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UK and Japan award eight Regenerative Medicine projects

17 Sep 2020

The Medical Research Council (MRC) and the Japan Agency for Medical Research and Development (AMED) have joined forces to support eight new Regenerative Medicine research partnerships.

In this landmark collaboration, MRC and AMED will make a total of almost £7 million available to support collaborative projects that seek to advance regenerative approaches towards clinical use.

The funded projects will focus on research to underpin the early-stage development of novel regenerative medicine-based therapies for a range of disorders, including, Parkinson’s disease, blood disorders and liver diseases, or to utilise stem cells as important medical research tools to study human development.

Professor Fiona Watt, Executive Chair at the Medical Research Council and Dr. Yoshinao Mishima, President at the Japan Agency for Medical Research and Development jointly said:

“We are delighted to announce these new awards in collaboration with our partners. The UK and Japan are world leaders in stem cell and regenerative medicine research.

“Past pioneering work in our countries has had a transformative impact and has revolutionised the potential for innovative approaches to medicine. It is timely to bring our world leading groups together in their efforts to tackle the same therapeutic goals.

“Regenerative Medicine is a strategic priority for the MRC and AMED, and these excellent international partnerships will complement our existing investments in Regenerative Medicine and Stem Cell research and add real value to the field.”

Regenerative medicine is an interdisciplinary research field that seeks to develop the science and tools to help repair or replace damaged or diseased human tissue to restore normal function.

As a form of ‘advanced therapy’ regenerative medicine has the potential to address a number of currently incurable degenerative conditions and is poised to revolutionise medical treatment in the 21st century.

All regenerative medicine strategies depend upon harnessing, stimulating or guiding our naturally occurring developmental or repair processes, and could involve transplantation of cells, stimulation of the body’s own repair processes, or the use of cells as delivery vehicles for therapeutic agents.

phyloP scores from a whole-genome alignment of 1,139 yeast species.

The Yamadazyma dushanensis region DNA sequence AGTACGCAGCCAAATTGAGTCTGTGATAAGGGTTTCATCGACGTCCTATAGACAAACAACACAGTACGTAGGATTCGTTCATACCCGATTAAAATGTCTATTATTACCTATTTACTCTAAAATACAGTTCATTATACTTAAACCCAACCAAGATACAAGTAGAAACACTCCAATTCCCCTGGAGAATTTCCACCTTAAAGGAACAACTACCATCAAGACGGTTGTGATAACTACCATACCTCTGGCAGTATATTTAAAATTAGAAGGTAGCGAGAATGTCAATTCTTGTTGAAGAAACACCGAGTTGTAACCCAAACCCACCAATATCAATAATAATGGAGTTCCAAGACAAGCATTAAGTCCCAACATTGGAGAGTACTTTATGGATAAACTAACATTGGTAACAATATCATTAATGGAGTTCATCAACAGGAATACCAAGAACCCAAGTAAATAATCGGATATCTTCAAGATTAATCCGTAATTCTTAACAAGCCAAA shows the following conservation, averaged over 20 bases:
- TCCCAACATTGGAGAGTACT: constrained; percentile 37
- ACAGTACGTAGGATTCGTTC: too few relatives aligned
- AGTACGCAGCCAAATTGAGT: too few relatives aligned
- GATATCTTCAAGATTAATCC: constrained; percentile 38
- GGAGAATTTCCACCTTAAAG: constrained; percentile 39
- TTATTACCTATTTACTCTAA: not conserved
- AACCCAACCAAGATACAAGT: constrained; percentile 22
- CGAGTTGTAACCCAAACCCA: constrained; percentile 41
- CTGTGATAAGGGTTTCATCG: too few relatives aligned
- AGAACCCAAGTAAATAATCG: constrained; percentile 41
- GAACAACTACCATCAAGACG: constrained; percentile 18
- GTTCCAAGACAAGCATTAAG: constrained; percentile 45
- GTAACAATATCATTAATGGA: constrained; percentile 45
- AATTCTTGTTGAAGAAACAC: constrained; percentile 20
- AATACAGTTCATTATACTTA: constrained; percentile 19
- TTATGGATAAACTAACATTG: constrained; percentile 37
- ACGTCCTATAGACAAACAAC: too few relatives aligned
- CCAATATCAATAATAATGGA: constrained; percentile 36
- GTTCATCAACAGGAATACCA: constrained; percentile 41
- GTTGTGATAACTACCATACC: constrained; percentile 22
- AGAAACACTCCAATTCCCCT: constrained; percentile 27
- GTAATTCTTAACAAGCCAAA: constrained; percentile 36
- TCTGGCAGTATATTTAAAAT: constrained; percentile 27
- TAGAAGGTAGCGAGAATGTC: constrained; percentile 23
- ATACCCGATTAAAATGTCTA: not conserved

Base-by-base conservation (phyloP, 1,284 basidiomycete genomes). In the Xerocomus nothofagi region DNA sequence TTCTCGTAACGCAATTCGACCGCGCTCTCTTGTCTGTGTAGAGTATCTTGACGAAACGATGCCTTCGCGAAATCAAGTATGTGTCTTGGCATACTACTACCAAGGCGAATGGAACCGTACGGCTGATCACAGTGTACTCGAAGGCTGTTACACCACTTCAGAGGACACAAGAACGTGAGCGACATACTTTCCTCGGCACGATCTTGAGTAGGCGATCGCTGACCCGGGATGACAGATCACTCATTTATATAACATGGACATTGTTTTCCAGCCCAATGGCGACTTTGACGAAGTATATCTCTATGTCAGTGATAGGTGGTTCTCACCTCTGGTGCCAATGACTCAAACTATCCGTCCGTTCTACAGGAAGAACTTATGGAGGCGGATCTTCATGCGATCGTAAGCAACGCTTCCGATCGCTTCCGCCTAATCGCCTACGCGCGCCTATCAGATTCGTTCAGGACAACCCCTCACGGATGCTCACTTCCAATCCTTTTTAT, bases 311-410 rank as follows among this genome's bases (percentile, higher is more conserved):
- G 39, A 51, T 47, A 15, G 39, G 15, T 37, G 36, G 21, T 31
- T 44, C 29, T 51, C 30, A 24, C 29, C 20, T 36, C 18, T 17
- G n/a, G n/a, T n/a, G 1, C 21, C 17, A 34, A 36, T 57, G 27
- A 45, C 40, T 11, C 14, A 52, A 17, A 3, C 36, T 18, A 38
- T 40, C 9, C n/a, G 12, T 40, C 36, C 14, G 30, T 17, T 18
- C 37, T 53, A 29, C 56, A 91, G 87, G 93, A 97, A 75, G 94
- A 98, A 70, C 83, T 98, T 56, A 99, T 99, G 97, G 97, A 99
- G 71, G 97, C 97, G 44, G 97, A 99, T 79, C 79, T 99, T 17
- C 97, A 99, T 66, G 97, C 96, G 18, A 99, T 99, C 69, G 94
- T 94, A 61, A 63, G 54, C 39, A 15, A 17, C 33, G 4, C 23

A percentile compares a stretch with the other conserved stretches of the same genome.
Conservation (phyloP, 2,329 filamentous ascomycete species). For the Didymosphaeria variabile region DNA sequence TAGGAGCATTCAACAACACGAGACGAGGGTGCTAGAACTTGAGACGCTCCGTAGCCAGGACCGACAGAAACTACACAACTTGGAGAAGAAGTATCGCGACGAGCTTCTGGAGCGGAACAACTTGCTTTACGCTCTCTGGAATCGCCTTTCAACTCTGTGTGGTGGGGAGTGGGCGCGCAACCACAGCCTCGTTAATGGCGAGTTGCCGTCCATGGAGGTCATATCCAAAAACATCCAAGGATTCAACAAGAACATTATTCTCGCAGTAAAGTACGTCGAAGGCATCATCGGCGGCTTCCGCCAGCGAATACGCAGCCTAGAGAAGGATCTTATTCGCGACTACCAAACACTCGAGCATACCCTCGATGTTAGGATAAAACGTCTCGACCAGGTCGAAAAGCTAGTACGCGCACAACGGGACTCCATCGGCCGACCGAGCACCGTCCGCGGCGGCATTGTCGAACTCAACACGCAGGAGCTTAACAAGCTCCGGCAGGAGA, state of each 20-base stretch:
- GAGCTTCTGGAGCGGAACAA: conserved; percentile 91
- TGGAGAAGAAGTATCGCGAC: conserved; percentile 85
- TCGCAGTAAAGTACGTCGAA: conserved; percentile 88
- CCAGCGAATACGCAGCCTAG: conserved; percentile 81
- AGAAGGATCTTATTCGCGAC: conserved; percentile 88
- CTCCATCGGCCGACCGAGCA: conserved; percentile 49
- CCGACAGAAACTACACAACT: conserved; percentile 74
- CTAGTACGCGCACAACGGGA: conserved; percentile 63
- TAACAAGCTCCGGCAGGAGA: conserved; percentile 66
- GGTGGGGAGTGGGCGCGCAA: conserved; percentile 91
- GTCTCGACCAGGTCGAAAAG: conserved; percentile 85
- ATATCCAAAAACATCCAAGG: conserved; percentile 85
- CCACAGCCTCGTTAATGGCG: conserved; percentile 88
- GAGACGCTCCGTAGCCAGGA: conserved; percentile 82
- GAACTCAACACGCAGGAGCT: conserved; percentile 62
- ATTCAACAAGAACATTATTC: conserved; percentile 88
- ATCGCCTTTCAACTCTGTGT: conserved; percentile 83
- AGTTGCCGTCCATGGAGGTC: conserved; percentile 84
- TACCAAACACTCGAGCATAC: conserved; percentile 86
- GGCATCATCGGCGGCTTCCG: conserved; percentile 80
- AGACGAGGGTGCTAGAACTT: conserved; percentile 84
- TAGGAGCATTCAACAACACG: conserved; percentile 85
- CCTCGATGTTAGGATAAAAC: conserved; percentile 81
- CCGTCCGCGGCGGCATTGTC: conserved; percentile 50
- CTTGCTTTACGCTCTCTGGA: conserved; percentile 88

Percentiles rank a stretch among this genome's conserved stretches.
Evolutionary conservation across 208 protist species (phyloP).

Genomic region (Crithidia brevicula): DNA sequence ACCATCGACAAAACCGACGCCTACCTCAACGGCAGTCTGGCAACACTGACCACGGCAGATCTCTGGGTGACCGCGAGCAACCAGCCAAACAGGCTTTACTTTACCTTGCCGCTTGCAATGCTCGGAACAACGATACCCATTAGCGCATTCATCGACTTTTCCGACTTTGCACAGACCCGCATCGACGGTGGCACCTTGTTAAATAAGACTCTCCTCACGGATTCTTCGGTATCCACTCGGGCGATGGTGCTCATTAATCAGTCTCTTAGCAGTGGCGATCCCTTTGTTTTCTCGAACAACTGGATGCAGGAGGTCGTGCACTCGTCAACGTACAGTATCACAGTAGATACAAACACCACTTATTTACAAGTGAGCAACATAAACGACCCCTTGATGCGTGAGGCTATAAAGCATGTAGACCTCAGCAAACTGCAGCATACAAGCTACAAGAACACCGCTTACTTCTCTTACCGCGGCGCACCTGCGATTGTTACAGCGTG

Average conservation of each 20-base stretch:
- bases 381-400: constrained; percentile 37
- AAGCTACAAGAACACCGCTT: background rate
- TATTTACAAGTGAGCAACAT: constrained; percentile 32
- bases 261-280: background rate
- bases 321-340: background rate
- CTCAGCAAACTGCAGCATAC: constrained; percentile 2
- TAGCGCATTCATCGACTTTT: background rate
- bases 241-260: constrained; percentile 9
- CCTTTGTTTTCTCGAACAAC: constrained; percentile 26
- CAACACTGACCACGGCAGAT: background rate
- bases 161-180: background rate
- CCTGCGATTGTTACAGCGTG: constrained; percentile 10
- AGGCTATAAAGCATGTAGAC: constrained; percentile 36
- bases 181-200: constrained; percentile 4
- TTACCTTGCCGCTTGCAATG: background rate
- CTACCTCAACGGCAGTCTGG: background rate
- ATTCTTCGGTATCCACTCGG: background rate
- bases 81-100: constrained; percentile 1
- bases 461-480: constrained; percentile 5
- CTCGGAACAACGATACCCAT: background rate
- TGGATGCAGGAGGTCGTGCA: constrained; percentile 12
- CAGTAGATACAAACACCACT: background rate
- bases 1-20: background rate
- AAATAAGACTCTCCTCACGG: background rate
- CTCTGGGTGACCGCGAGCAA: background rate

This exciting new area of joint research also marks an important milestone in UK-Japanese bilateral relations, with the initiative playing a key role in strengthening cooperation between leading UK and Japanese researchers in the field.

MRC

MRC, part of UK Research and Innovation (UKRI), is funding these projects via  UKRI’s  Fund for International Collaboration (FIC). FIC aims to enhance the UK’s excellence in research and innovation through global engagement. It focuses on bilateral and multilateral partnerships with global research and development leaders and is administered by UKRI.

AMED

AMED supports the Japanese components of the collaborative projects through “The Program for Technological Innovation of Regenerative Medicine”. This program implements objective-achievement-type basic research, based on original ideas that advance the development of the field of stem cells and regenerative medicine.

The main purpose of this program is to develop seeds of next-generation innovative medicine; therefore, emphasis is on research that will be of high international competitiveness, research based on innovative and creative ideas, and research that contributes to technological innovation.

The following studies have been awarded through this initiative:

Alfonso Martinez Arias

University of Cambridge

Cantas Alev

Kyoto University

3D Human Axial Development In Vitro: using novel human in vitro somitogenesis models to study birth defects with patient-relevant iPS cell lines

Jonathan Dawson

University of Southampton

Yasuhiko Tabata

Kyoto University

Elucidating and modulating macrophage and stem cell responses to bioactive nanoclays for bone regeneration

Cedric Ghevaert

University of Cambridge

Koji Eto

Kyoto University

Generating platelets in vitro for the clinic: optimisation and added clinical efficacy

Keisuke Kaji

University of Edinburgh

Kosuke Yusa

Kyoto University

Reprogramming adult human hepatocytes into liver progenitors with unlimited self-renewal, efficient differentiation, and transplantation capacities

David Kent

University of York

Satoshi Yamazaki

The University of Tokyo

Human blood stem cell expansion: Empowering new technology for stem cell medicine

Tilo Kunath

University of Edinburgh

Asuka Morizane

Kyoto University

Non-invasive monitoring of human pluripotent stem cell differentiation into midbrain dopaminergic neural cells

Simon Mendez-Ferrer

University of Cambridge

Hitoshi Takizawa

Kumamoto University

Improving haematopoietic reconstitution in blood stem cell transplantation procedures through the regulation of stem cells and their niches

Benjamin Simons

University of Cambridge

Shosei Yoshida

National Institute for Basic Biology

Harnessing spermatogonial stem cell flexibility to increase transplantation efficiency

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